District Says Savings From Solar Panels Better Than Expected

The district projects the bonds for the solar initiative will be paid off in 16 years.

Press release from San Ramon Valley Unified School District

After nearly five months of converting solar energy to electricity at five of its schools, the San Ramon Valley Unified School District announced Tuesday night that, based on early returns, the solar systems are meeting and in most cases, exceeding expectations.

Since October 2011 when the systems first came online, average production by the systems has exceeded 110% of “expected kWh” (kiloWatt hours).

“We are very pleased with the results,” said Steven Enoch, Superintendent of Schools. “It would certainly appear that we are on track to pay back the bond and to generate additional savings which can be applied in support of our students and their learning.”

The systems, which are in place at , , l, and , collectively use more than 10,000 solar panels to convert solar energy to electricity.

The solar initiative was funded with $25 million in near 0%-interest Qualified School Construction Bonds from the federal government. These will be paid off through the energy savings realized by the systems. The district projects that in approximately 16 years the bonds will be paid off and the district will then realize an estimated $2 million per year in energy savings to the District’s General Fund Budget.

The District will publish an updated “Solar Energy Production and Savings” chart each month that includes current information regarding expected/actual kWh production and net/cumulative savings (avoided costs) to the district.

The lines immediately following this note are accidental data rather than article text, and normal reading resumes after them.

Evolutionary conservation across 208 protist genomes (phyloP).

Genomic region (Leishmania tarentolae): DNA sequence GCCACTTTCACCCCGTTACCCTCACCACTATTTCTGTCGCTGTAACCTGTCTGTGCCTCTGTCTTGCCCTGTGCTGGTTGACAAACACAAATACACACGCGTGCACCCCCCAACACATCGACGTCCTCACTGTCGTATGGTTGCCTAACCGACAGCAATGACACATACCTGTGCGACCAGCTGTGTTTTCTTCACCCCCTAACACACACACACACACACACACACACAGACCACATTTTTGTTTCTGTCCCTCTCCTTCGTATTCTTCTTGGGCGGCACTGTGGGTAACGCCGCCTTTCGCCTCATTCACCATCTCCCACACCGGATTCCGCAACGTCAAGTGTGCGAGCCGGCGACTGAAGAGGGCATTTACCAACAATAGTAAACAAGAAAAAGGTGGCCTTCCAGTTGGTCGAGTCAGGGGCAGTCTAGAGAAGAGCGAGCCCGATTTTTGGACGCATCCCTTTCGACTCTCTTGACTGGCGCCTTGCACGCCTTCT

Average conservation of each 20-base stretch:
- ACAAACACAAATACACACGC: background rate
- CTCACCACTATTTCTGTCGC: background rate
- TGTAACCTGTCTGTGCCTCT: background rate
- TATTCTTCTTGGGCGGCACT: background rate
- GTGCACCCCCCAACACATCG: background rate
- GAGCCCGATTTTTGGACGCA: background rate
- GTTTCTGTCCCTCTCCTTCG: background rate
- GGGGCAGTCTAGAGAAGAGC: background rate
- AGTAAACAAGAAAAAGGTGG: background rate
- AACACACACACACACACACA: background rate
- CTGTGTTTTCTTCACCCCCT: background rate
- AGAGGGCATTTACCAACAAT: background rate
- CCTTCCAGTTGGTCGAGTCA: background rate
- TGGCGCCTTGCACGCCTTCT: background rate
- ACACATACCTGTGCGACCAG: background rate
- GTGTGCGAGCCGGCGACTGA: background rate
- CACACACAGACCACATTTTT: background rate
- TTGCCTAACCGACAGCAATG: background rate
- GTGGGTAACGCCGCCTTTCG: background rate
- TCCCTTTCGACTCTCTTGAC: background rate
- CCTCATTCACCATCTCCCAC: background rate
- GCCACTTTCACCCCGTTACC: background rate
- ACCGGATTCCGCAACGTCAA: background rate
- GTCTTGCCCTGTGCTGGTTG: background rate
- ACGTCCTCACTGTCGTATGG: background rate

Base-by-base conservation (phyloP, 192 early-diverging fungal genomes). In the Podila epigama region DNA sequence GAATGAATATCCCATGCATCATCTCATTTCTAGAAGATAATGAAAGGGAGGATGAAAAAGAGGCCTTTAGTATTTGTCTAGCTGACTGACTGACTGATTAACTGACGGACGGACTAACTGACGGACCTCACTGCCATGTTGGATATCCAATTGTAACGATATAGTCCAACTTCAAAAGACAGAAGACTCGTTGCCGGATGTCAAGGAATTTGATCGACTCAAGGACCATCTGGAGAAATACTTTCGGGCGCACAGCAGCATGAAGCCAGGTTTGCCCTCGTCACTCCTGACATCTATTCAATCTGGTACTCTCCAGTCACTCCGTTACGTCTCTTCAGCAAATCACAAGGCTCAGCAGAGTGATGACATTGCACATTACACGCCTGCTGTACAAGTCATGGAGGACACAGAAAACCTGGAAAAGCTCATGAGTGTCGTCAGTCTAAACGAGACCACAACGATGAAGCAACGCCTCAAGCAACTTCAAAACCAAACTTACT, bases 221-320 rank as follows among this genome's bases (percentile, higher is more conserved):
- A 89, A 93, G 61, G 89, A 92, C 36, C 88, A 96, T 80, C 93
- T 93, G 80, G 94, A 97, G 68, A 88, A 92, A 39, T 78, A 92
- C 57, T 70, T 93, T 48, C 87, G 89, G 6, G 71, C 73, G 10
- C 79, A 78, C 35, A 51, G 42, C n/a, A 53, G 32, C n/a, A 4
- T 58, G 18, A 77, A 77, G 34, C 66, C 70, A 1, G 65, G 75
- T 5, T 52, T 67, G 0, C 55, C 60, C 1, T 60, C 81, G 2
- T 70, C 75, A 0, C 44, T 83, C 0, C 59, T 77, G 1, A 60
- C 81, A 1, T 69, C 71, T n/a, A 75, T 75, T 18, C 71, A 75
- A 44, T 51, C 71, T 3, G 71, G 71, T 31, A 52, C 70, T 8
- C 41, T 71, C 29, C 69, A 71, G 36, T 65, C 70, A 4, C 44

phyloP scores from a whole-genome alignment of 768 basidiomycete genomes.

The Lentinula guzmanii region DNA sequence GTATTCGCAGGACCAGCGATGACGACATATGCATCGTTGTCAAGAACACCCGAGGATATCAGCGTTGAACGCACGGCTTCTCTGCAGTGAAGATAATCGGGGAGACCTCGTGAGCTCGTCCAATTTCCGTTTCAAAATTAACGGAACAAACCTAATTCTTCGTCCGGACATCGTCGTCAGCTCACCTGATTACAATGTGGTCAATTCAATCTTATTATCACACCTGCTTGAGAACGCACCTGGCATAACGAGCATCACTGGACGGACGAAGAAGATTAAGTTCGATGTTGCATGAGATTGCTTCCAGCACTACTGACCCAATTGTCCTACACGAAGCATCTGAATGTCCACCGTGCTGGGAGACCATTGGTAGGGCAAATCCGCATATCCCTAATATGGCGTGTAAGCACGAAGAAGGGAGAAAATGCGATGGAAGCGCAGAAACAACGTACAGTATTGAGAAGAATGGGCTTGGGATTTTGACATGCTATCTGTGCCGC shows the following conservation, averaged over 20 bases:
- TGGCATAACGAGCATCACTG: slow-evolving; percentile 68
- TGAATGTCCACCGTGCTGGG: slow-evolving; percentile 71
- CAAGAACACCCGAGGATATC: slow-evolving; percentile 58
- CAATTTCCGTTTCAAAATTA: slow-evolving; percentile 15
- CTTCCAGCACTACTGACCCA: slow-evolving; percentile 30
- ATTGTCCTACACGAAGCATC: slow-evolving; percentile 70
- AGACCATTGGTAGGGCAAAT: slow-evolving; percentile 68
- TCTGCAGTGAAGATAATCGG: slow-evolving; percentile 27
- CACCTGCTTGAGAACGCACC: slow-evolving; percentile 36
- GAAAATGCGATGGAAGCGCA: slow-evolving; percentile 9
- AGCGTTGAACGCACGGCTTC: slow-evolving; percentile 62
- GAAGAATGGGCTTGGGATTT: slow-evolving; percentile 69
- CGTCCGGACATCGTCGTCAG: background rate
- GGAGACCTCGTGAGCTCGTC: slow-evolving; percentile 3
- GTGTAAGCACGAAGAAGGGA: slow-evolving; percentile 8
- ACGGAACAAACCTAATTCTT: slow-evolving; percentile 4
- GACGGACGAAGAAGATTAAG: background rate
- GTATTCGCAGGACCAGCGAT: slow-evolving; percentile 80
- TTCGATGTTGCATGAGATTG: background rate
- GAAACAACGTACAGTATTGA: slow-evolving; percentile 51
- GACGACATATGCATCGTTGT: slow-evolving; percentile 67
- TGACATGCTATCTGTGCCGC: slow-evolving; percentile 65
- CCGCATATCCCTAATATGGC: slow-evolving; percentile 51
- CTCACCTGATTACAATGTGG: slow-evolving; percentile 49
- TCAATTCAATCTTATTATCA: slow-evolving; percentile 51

The chart reflecting the first five months of solar output, and more information about the Solar Initiative can be found at: http://www.srvusd.net/solar

Sustainable Danville Area March 22, 2012 at 05:39 AM
Great news! With results like this we should be moving our middle schools & elementary schools to photovoltaic systems too!
George March 22, 2012 at 10:05 PM
So they got a few months of above 100 percent of the estimate and that extrapolates into 1 year off the breakeven estimates. We also received well under average rainfall those months. A normal winter will have much less sunshine. Also, what about when they age, don't they produce much less power. However let's assume they're correct. Is it worth waiting 17 years to break even on the backs of an already strained school budget on a maybe. Maybe you're wrong and it takes 20 or more years to get in the black. Also, they don't mention all the change orders and cost overruns they had to pay out. I smell a rat.


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